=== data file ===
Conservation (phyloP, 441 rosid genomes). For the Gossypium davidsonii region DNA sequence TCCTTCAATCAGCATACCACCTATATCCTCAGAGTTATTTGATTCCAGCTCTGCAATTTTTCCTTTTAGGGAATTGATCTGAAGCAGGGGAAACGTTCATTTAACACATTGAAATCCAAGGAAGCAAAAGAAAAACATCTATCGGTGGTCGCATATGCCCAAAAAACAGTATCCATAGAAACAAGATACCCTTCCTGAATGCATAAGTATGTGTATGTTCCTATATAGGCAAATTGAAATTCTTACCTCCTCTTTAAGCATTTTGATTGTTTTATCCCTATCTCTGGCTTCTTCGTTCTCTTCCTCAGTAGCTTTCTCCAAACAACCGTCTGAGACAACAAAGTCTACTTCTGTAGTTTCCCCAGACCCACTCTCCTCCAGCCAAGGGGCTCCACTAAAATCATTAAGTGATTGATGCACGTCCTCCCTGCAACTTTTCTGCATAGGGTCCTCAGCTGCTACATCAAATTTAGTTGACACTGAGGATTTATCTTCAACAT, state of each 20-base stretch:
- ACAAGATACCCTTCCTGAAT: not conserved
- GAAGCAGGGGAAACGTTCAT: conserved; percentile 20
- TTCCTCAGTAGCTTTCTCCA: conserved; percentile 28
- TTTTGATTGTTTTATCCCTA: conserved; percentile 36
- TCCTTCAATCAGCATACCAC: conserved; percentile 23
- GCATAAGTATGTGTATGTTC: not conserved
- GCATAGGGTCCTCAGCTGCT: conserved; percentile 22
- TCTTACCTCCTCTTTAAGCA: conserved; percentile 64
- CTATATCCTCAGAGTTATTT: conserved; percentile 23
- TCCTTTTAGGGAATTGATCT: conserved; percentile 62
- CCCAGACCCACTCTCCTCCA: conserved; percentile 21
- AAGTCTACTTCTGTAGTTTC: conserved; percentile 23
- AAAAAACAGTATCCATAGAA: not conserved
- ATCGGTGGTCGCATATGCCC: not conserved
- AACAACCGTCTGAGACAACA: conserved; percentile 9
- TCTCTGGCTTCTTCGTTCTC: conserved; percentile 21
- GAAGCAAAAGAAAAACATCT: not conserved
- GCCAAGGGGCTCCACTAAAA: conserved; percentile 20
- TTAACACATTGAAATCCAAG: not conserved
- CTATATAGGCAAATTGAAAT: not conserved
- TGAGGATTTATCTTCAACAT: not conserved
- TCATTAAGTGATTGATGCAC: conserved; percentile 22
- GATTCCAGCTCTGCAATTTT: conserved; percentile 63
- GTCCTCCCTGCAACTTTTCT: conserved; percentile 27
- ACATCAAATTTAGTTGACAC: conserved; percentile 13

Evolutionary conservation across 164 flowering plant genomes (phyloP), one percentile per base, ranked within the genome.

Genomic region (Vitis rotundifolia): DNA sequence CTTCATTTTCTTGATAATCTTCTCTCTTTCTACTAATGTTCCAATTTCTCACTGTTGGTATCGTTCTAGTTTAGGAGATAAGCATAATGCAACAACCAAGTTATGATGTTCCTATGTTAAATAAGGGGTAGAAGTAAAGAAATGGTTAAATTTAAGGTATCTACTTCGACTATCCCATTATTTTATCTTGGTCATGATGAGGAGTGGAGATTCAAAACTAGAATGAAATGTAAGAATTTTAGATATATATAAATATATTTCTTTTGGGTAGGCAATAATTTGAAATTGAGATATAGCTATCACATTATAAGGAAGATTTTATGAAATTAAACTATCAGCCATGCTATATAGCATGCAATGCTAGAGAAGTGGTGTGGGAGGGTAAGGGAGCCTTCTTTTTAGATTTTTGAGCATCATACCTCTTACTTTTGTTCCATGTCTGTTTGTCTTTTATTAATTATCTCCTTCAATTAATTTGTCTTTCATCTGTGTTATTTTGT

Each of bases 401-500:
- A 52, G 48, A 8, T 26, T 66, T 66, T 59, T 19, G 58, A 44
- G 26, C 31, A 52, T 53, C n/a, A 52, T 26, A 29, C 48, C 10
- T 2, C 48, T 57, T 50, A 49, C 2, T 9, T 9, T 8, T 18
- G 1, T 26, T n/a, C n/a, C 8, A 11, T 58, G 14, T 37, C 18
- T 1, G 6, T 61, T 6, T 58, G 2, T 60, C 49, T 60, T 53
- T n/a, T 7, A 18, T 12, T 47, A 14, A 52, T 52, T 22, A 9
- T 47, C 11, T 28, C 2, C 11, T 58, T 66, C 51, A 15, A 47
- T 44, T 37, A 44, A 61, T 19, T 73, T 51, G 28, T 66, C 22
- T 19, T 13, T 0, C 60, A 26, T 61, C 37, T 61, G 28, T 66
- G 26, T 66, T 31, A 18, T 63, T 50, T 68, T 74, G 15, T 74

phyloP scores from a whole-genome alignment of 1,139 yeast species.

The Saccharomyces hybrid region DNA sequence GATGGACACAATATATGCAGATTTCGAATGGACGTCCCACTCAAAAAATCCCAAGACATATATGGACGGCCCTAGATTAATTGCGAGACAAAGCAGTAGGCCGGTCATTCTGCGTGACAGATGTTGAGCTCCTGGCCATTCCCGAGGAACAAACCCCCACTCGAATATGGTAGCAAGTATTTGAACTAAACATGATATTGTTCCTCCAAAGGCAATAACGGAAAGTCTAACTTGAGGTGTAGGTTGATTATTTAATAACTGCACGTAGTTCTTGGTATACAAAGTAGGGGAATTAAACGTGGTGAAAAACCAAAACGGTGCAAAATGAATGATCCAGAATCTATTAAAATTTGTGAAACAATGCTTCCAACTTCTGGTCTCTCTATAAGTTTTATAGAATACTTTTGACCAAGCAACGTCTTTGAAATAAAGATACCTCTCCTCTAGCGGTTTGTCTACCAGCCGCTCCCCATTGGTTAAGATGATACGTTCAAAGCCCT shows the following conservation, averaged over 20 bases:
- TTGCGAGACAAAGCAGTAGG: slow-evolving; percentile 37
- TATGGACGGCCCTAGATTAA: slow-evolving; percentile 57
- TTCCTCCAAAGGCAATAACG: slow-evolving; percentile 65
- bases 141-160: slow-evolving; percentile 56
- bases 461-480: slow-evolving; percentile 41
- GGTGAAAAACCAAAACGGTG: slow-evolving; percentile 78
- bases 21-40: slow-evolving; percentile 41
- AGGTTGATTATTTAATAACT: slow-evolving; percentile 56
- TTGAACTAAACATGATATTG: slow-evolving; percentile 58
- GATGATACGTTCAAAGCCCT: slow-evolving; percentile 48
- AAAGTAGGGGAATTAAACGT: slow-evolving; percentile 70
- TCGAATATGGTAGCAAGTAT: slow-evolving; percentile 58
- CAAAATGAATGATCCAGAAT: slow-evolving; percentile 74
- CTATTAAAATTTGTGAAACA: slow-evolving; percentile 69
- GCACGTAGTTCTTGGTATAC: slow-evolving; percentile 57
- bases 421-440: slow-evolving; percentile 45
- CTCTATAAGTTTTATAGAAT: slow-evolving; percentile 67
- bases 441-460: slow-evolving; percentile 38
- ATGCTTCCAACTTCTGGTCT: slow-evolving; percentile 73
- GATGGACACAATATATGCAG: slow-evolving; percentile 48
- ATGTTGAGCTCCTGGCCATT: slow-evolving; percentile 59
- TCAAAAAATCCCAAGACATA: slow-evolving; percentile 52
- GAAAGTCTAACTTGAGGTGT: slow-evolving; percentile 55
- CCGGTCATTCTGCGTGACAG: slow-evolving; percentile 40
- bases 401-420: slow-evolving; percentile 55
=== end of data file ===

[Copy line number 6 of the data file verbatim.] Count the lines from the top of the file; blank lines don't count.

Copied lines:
- TCCTTCAATCAGCATACCAC: conserved; percentile 23